- Finding a local down payment assistance program.
Another option to avoid PMI is to get a government-backed loan that doesn’t require mortgage insurance, such as a VA loan for qualified military borrowers or a USDA loan for rural buyers. However, these loans have other fees that serve a similar purpose as mortgage insurance. A VA loan requires a funding fee to offset the program cost to U.S. taxpayers, and a USDA loan requires a guarantee fee of 1% of the loan upfront and 0.35% annually.
Even if you can’t afford to put 20% down, try to avoid making the lowest down payment for a conventional loan. Remember, the lower the down payment amount, the higher your PMI premiums.
How can I remove PMI if I already have a mortgage?
The Homeowners Protection Act of 1998, also called the PMI Cancellation Act, sets out the rules for when the lender must cancel PMI for a conventional loan.
You can ask your loan servicer to cancel your PMI when you have reached 20% equity in the home, according to the loan’s amortization schedule and the payments you’ve made on the loan.
To request cancellation of PMI you must:
- Make the request in writing.
- Be current on your payments.
- Have no liens, including a second mortgage, on the home (this is only required by some lenders).
If you don’t ask your lender to cancel your PMI, the lender is required to automatically cancel the insurance when you’ve made the scheduled payments needed for your mortgage balance to reach 78% of the original value of your home. In other words, you have 22% equity in the home at its original value.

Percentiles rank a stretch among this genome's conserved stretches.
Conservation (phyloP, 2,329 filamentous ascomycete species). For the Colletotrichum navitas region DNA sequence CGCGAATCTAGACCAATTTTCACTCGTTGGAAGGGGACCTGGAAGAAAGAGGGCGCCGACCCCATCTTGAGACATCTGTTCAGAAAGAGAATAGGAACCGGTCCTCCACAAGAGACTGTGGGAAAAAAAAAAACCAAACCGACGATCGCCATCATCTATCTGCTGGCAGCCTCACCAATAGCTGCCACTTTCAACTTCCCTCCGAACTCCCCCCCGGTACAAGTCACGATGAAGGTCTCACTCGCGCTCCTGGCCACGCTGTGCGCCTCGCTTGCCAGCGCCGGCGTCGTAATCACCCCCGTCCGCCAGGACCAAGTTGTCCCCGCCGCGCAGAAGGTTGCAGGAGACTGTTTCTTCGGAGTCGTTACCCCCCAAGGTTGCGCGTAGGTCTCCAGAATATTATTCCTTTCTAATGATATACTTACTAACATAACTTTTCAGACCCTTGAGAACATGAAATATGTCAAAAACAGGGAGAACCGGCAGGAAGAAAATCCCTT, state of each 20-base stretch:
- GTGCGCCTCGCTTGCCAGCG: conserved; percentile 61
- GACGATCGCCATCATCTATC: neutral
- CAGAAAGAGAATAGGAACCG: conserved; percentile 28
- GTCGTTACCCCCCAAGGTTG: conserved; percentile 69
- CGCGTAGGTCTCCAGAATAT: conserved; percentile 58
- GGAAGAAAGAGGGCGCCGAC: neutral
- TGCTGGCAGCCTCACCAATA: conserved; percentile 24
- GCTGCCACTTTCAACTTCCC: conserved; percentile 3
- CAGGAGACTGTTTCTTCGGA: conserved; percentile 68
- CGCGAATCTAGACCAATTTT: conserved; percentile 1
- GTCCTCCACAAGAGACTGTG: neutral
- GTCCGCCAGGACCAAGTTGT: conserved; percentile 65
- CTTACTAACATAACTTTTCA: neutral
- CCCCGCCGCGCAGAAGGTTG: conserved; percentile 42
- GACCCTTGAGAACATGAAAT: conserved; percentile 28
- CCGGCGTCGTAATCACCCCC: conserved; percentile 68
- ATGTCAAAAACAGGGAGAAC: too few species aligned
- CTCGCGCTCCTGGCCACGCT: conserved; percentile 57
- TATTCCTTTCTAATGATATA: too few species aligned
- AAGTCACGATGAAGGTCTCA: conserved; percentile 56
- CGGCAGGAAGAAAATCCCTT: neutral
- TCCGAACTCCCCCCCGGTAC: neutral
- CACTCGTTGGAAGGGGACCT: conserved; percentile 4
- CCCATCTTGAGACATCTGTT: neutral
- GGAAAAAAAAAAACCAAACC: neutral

You build equity in a home by making payments on the mortgage, which reduces the principal. Your equity also grows when the home’s value appreciates due to improvements you’ve made or increased real estate prices in your neighborhood. You may have 20% equity due to home-price appreciation before you’re scheduled to reach it on the amortization schedule.
You can ask the lender to accept a new appraisal as proof that you’ve reached 20% equity and cancel PMI.
Another option to eliminate PMI is to refinance if you think you have at least 20% equity in the home. Compare current interest rates and monthly payments with what you’re paying now to determine if you’d save money by refinancing.
If you have an FHA loan and put down 10% or more, your annual mortgage insurance premiums will stop after 11 years. If you put down less than that amount, you’ll pay the annual premiums for the life of the loan. The only way to eliminate FHA MIP in the latter scenario is to refinance into a conventional loan once you reach 20% equity.
Ready to find out more about the costs of homeownership? Talk to a local Finance of America Mortgage Advisor today.